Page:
You don't have to be an IAS member to buy them, but you should join if you are still on the fringes!

To all of you who have sent private messages, and there were a bunch, if you feel your material will continue this discussion and perhaps spur more research, please post those here! We mentioned earlier Julius' article on the pollination of aroids and that is almost complete. I have been doing an edit for Julius and once he approves the final version I will post it on my website. I'll post the link here at that time. If you have even considered attempting to hand pollinate an aroid you need to read this! Julius is brilliant and his facts very easy to understand! He explains about both bisexual and unisexual inflorescences and offers tips on how to do pollination when the necessary beetle is still thousands of miles away in a rain forest! Sorry, no inside secrets, just science fact.

Thanks again to all of you and keep the information coming!

Steve Lucas

From: Steve at ExoticRainforest.com (ExoticRainforest) on 2008.05.23 at 11:38:30(17606)
One thing I didn't make clear in this post that I should! Marc Gibernau is one of the top aroid pollination researchers in the world. If there is a possible connection between infrared and pollinator attractants, Marc is likely to be involved in learning about the processes involved.

Just another good reason you all should be proud to be a apart of Aroid l and the IAS!

Steve Lucas

From: hermine at endangeredspecies.com (hermine) on 2008.05.23 at 14:36:54(17607)
At 11:38 AM 5/23/2008, you wrote:
>One thing I didn't make clear in this post that I should! Marc
>Gibernau is one of the top aroid pollination researchers in the
>world. If there is a possible connection between infrared and
>pollinator attractants, Marc is likely to be involved in learning
>about the processes involved.
>Just another good reason you all should be proud to be a apart of
>Aroid l and the IAS!
>Steve Lucas

From: pjm at gol.com (Peter Matthews) on 2008.05.23 at 18:54:27(17608)
If infra-red radiation from the aroid spadix serves as an insect
attractant, it might be interesting (for researchers) to look at the
plant from different angles - from the side, from 45 degrees below and
above, and from directly overhead.

In the vertical direction, the radiation effect might be more
concentrated, and therefore visible to insects from a greater distance.

Perhaps even the angels are looking down.

Cheers, P.

From: Chris.Rennie at blueyonder.co.uk (Chris) on 2008.05.24 at 10:03:56(17610)
Absolutely agree!
The spathe and spadix on my philo so resemble a parabolic dish which is
why I would dearly love to get my hands on a thermal imaging camera
and produce a time lapse of the spadix heating. I suspect the spathe may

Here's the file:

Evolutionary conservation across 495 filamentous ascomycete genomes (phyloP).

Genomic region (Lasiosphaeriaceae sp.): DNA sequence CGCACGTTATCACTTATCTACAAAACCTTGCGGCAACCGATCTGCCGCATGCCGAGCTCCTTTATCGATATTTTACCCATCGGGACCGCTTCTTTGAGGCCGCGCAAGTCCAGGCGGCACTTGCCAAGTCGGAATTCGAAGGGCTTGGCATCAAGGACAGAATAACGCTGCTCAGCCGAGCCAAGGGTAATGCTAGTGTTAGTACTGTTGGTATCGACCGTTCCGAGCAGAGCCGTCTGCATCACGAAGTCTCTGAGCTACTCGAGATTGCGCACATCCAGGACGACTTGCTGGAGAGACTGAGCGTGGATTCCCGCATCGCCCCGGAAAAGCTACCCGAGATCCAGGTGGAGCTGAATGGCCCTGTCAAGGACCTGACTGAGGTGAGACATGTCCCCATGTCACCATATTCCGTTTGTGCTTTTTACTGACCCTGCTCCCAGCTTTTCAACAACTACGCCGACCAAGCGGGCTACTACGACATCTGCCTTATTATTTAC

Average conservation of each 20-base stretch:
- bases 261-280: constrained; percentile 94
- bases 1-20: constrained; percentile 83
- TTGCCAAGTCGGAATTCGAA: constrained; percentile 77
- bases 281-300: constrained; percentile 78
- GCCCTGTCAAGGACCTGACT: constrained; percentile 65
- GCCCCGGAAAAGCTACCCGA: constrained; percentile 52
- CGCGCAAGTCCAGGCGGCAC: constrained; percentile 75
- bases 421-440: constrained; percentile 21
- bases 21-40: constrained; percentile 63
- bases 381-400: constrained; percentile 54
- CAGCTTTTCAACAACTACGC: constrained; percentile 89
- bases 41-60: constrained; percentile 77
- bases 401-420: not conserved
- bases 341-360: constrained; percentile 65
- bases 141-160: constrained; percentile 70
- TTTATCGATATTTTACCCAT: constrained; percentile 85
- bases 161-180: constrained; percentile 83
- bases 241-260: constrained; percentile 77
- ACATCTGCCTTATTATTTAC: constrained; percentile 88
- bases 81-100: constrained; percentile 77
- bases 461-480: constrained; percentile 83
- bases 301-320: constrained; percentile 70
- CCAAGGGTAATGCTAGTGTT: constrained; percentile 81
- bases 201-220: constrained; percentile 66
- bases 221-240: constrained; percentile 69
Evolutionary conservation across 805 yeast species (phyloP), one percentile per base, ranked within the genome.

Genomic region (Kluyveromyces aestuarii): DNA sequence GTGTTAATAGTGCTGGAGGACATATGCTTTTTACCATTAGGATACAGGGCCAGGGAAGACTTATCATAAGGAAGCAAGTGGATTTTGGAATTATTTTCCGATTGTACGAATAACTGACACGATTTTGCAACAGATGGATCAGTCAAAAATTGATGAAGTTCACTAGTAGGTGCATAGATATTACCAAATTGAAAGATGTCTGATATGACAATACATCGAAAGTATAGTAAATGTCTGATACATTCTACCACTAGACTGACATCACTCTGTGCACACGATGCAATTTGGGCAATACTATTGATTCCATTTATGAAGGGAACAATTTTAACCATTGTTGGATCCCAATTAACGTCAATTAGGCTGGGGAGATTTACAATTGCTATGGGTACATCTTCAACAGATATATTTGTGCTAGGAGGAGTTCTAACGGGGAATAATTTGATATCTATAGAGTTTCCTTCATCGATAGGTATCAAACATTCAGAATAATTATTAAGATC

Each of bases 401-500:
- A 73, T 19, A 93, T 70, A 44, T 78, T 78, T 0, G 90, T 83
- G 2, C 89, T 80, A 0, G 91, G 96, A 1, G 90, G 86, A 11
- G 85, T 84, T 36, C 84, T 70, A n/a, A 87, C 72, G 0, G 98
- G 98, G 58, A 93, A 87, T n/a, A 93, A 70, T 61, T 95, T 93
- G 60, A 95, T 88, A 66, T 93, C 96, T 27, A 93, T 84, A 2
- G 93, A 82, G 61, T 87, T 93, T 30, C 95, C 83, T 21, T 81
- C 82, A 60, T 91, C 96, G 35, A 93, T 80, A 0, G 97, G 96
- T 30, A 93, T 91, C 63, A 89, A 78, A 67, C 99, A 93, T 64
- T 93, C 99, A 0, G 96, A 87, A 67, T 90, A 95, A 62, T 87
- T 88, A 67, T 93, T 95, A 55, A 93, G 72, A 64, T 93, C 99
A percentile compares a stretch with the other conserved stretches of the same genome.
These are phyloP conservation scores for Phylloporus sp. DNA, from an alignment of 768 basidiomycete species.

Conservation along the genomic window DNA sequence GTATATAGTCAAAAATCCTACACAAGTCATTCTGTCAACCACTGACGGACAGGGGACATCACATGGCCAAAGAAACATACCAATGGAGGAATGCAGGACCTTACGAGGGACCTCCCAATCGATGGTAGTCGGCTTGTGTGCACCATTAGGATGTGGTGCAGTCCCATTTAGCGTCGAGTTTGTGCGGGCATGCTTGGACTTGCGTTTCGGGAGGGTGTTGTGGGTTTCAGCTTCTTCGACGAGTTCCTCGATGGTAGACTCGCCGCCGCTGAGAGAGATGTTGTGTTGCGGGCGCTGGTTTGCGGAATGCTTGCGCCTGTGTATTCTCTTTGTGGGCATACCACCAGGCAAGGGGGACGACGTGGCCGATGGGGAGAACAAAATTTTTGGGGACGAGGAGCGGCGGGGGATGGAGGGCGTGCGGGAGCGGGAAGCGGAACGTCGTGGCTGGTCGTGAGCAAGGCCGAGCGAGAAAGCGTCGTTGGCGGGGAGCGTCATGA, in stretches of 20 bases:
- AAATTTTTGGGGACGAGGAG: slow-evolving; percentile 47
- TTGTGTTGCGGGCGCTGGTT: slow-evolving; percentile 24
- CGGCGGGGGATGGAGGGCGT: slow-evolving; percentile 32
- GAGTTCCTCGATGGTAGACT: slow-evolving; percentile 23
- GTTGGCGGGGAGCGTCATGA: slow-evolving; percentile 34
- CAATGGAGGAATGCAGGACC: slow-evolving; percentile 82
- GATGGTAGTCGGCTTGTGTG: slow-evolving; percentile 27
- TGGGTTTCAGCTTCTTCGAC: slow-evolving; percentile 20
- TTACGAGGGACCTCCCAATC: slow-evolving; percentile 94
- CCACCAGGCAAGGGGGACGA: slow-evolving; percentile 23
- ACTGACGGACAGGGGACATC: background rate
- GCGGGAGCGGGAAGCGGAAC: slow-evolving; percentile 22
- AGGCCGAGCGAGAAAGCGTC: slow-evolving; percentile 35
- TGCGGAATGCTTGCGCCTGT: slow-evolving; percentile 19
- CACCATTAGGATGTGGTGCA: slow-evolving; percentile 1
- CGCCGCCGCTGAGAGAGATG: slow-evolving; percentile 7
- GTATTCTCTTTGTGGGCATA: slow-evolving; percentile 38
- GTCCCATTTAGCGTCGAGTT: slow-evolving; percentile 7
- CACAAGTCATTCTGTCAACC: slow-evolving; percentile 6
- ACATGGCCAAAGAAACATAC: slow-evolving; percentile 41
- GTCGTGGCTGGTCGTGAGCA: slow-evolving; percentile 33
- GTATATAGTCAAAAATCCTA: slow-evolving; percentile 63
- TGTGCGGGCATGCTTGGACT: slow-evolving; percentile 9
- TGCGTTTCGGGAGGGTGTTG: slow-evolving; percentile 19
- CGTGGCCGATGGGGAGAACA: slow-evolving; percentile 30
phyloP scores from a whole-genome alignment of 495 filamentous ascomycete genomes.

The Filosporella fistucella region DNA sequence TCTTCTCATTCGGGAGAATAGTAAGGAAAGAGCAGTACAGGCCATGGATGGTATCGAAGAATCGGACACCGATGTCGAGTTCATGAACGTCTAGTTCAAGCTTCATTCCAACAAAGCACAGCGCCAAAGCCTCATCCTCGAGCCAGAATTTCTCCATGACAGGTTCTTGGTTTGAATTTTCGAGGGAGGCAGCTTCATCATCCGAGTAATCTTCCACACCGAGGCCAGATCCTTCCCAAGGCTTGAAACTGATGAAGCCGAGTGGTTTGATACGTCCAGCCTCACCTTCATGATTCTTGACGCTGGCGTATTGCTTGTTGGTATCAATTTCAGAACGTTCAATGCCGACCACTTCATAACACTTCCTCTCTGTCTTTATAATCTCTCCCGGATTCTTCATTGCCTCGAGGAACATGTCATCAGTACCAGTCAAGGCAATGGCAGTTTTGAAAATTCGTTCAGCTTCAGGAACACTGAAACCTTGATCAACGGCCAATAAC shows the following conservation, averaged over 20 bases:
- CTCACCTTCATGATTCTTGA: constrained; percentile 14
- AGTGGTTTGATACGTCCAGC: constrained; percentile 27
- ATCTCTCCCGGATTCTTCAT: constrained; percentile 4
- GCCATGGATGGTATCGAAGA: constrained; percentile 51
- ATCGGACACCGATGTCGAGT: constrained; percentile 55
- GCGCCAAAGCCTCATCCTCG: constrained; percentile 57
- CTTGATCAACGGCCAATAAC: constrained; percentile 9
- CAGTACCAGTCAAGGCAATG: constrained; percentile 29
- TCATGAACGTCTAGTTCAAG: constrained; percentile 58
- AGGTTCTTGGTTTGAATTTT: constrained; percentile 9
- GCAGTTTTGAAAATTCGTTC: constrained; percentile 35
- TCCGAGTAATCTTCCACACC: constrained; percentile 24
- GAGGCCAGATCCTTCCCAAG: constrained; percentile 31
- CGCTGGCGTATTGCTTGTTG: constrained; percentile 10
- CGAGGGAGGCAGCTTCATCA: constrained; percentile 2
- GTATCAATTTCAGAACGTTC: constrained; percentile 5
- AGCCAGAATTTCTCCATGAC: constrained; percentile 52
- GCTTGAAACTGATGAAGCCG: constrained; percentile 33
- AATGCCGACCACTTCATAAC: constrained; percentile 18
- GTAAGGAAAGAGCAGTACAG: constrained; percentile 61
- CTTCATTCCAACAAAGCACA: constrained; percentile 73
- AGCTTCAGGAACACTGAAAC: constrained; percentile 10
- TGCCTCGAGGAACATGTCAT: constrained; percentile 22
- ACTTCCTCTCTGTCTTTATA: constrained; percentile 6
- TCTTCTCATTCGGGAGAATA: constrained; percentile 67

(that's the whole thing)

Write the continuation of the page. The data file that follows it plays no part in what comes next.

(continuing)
be infra red reflective?

Thread here: http://www.ubcbotanicalgarden.org/forums/showthread.php?t8988
See my post #13 about half way down the page.



From: leo at possi.org (Leo A. Martin) on 2008.05.24 at 18:17:22(17611)
Cycads bear cones, produce pheromones, often heat, and so far all the
known pollinators are weevils for the Americas and Africa, and thrips for

From: LLmen at wi.rr.com (Don Martinson) on 2008.05.25 at 11:45:23(17615)
It's hard to believe that there aren't some camera buffs out there willing
to experiment with some IR film. I realize that in this digital age, film
photography may seem passe and that IR film may not be the easiest to find.

However, there are (or at least were), several brands available brands

Kodak High Speed Infra-Red
Ilford SFX 200
Konica 750nm 120 Infra-red Film

My problem is a lack of potentially IR emitting inflorescences here in the
far north, but places like FL should be literally swarming with them.

A great potential Aroidiana article.

Don Martinson

From: Steve at ExoticRainforest.com (ExoticRainforest) on 2008.05.25 at 17:32:23(17622)
IR photography is highly specialized. Kodak used to sell a book but you can't use any ambient light which will affect your exposure.

Steve Lucas

From: gibernau at cict.fr (Marc Gibernau) on 2008.05.26 at 02:09:09(17624)
Dear Aroiders,

I'll not write a long e-mail because, as I wrote to some of you in private
messages, the research on this topic is in fact "very" recent even if the
idea is may be 20 years old.
Please find in attachment the figure of a recent paper written by Roger
Seymour (Univ. of Adelaide, Australia) and myself on the thermogenesis of
Philodendron melinonii.
The paper is a bit complicate but the this figure present a real picture
and the equivalent IR picture of the same inflorescence during
thermogenesis (heating phase).
Hence you can see the inflorescence like an insect could "see" it through
its IR receptors. Flashy!!! There is no question if the pollinating beetles
have IR receptors they can detect a heating inflorescence. The questions
now to study are:
Do Cyclocephala beetles have IR receptors ?
What are their sensibility & efficiency?
Are IR radiations used as a guide by Cyclocephala beetles to find the
inflorescences to visit or are odors sufficient ?

To finish, I would like to say that I have the honor to be the IAS speaker
during the Annual show next September, and that I'll pleased to tall you
some "nice "stories around thermogenesis and IR radiations.

All the best,